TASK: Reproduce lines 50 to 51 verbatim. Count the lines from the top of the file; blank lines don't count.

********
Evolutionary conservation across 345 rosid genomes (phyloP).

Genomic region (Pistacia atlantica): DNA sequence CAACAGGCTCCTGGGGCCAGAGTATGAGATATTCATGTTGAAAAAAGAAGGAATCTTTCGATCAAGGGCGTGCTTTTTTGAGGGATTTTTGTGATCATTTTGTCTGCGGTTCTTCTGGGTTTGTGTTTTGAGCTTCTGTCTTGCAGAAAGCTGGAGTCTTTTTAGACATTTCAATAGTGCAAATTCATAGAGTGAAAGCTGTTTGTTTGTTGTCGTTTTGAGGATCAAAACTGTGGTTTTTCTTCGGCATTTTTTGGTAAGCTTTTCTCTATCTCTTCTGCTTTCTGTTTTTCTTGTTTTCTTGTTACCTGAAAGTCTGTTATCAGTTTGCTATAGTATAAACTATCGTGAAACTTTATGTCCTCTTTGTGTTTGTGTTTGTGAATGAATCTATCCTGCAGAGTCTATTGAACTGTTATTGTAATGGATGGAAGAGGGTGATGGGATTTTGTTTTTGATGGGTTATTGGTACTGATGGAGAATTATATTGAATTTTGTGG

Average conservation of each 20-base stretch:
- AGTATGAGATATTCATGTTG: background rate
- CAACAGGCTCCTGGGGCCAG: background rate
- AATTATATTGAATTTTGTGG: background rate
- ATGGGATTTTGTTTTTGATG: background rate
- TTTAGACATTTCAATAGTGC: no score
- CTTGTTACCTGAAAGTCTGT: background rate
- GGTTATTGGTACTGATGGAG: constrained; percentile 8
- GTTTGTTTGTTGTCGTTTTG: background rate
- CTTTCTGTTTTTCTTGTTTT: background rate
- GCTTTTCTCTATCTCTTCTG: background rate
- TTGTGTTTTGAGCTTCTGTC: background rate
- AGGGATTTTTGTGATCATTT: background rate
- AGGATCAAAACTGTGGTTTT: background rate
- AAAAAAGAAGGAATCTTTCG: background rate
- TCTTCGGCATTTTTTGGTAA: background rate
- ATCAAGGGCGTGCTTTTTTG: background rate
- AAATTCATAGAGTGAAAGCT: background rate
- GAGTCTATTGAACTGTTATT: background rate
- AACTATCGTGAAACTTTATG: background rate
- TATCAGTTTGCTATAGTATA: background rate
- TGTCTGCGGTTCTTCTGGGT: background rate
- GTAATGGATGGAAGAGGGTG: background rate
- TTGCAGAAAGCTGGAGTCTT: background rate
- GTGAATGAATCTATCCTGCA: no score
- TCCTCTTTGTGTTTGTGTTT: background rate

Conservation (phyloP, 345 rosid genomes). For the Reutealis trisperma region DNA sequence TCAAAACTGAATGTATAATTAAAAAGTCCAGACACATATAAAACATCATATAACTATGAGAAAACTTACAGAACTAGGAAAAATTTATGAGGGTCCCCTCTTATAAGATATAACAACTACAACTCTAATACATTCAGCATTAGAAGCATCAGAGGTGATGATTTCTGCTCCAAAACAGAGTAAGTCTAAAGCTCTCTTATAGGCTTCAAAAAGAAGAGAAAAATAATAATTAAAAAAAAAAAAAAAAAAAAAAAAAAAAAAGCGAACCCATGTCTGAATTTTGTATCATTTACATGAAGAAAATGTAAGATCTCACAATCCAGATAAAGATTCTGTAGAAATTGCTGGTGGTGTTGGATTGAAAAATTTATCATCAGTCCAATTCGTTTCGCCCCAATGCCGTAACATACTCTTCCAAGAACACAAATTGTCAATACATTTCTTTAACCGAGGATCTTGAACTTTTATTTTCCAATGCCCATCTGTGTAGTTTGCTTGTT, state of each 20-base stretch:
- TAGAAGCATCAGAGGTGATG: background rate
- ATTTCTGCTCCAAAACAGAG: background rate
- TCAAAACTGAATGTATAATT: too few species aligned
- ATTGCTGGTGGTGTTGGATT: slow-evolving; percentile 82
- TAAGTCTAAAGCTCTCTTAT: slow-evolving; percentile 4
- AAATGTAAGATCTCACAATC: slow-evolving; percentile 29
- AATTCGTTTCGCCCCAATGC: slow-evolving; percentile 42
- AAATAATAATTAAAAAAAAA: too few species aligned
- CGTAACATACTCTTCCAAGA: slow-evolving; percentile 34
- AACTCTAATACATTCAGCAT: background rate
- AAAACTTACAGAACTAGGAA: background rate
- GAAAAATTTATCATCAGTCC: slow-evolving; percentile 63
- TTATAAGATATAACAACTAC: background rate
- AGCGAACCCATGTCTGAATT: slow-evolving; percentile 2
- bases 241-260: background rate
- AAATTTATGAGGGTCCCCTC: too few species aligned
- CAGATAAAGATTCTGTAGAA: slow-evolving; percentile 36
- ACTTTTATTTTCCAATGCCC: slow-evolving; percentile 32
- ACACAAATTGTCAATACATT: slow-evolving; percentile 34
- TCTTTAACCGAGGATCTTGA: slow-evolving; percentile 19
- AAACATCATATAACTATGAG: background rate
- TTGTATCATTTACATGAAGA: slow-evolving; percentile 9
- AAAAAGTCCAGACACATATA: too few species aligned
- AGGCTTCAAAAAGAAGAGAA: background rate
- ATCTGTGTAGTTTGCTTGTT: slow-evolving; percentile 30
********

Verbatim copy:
- AAACATCATATAACTATGAG: background rate
- TTGTATCATTTACATGAAGA: slow-evolving; percentile 9